Tuesday, July 22, 2014

Mouin Rabbani  in the LRB.  He doesn't include a link to the quoted passage, but I've repeated it enough. I added it here.

Israel Mows the Lawn
In 2004, a year before Israel’s unilateral disengagement from the Gaza Strip, Dov Weissglass, éminence grise to Ariel Sharon, explained the initiative’s purpose to an interviewer from Haaretz:
The significance of the disengagement plan is the freezing of the peace process … And when you freeze that process, you prevent the establishment of a Palestinian state, and you prevent a discussion on the refugees, the borders and Jerusalem. Effectively, this whole package called the Palestinian state, with all that it entails, has been removed indefinitely from our agenda. And all this with … a [US] presidential blessing and the ratification of both houses of Congress … The disengagement is actually formaldehyde. It supplies the amount of formaldehyde that is necessary so there will not be a political process with the Palestinians.
In 2006 Weissglass was just as frank about Israel’s policy towards Gaza’s 1.8 million inhabitants: ‘The idea is to put the Palestinians on a diet, but not to make them die of hunger.’ He was not speaking metaphorically: it later emerged that the Israeli defence ministry had conducted detailed research on how to translate his vision into reality, and arrived at a figure of 2279 calories per person per day – some 8 per cent less than a previous calculation because the research team had originally neglected to account for ‘culture and experience’ in determining nutritional ‘red lines’.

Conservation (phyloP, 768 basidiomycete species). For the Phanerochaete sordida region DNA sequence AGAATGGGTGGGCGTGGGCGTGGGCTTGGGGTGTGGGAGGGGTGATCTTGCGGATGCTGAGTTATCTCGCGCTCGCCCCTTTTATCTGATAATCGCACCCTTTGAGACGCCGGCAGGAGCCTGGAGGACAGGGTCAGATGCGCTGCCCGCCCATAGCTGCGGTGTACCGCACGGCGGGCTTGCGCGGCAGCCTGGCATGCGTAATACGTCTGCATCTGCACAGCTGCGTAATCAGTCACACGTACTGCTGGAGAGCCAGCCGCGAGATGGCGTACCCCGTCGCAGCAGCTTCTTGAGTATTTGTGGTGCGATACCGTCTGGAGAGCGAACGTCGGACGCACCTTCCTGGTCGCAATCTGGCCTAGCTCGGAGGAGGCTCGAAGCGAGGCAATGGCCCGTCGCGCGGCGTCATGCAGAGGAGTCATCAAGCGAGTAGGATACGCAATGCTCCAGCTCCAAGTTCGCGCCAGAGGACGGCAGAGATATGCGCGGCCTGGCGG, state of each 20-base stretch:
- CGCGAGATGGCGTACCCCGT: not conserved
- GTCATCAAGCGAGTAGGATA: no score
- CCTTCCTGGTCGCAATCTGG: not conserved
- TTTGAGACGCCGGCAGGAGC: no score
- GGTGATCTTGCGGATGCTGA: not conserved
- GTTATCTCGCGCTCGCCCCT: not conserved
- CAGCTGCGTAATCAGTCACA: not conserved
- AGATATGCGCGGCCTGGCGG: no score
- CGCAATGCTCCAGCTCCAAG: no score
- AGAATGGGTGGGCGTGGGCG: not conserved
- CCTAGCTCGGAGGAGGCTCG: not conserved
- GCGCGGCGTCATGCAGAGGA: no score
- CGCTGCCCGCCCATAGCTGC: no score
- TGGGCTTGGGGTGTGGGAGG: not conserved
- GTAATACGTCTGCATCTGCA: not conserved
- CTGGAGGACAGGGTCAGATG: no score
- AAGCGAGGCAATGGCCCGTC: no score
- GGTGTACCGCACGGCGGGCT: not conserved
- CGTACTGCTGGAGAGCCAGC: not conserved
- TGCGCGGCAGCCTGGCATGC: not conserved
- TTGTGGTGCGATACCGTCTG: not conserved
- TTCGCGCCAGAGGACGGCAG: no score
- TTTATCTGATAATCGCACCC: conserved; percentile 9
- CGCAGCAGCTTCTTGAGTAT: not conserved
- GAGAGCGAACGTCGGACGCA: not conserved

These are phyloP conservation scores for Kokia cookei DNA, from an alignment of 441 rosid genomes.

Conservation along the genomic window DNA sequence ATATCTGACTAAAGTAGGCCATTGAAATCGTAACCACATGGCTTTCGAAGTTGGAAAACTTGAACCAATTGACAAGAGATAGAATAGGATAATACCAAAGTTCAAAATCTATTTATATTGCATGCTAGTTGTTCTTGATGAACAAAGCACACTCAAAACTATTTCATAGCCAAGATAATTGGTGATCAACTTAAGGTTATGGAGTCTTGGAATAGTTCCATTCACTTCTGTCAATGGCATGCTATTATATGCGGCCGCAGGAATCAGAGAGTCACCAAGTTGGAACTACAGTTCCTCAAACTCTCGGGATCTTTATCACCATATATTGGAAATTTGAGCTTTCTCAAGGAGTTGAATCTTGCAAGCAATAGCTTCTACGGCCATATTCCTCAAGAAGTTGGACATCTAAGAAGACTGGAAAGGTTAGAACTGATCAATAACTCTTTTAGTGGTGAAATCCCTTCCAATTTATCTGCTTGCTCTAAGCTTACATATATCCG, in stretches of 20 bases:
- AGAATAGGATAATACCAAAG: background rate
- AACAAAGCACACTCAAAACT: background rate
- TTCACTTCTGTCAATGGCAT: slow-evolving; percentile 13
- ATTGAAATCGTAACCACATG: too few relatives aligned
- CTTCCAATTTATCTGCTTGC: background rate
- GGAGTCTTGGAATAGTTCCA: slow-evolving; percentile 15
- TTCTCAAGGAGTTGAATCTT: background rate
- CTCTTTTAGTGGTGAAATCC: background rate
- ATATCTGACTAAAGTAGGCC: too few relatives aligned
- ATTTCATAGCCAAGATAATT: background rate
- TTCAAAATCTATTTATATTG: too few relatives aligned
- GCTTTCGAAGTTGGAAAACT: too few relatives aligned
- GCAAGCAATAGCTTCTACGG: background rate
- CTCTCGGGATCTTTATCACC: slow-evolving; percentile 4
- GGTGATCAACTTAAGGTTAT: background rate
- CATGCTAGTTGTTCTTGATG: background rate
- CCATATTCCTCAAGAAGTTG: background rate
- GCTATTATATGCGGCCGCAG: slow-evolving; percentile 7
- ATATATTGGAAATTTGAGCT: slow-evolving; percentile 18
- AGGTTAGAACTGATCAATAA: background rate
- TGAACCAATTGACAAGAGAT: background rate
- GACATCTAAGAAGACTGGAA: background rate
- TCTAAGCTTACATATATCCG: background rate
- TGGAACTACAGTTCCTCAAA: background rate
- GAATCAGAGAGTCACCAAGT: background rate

...The screws were turned tighter during the 2000-5 uprising, and in 2007 the Gaza Strip was effectively sealed shut. All exports were banned, and just 131 truckloads of foodstuffs and other essential products were permitted entry per day. Israel also strictly controlled which products could and could not be imported. Prohibited items have included A4 paper, chocolate, coriander, crayons, jam, pasta, shampoo, shoes and wheelchairs.

In 2010, commenting on this premeditated and systematic degradation of the humanity of an entire population, David Cameron characterised the Gaza Strip as a ‘prison camp’ and – for once – did not neuter this assessment by subordinating his criticism to proclamations about the jailers’ right of self-defence against their inmates.

Israel’s agenda has been different. Had it been determined to end Hamas rule it could easily have done so, particularly while Hamas was still consolidating its control over Gaza in 2007, and without necessarily reversing the 2005 disengagement. Instead, it saw the schism between Hamas and the Palestinian Authority as an opportunity to further its policies of separation and fragmentation, and to deflect growing international pressure for an end to an occupation that has lasted nearly half a century. Its massive assaults on the Gaza Strip in 2008-9 (Operation Cast Lead) and 2012 (Operation Pillar of Defence), as well as countless individual attacks between and since, were in this context exercises in what the Israeli military called ‘mowing the lawn’: weakening Hamas and enhancing Israel’s powers of deterrence. As the 2009 Goldstone Report and other investigations have demonstrated, often in excruciating detail, the grass consists overwhelmingly of non-combatant Palestinian civilians, indiscriminately targeted by Israel’s precision weaponry.

Israel’s current assault on the Gaza Strip, which began on 6 July with ground forces moving in some ten days later, is intended to serve the same agenda. The conditions for it were set in late April. ...
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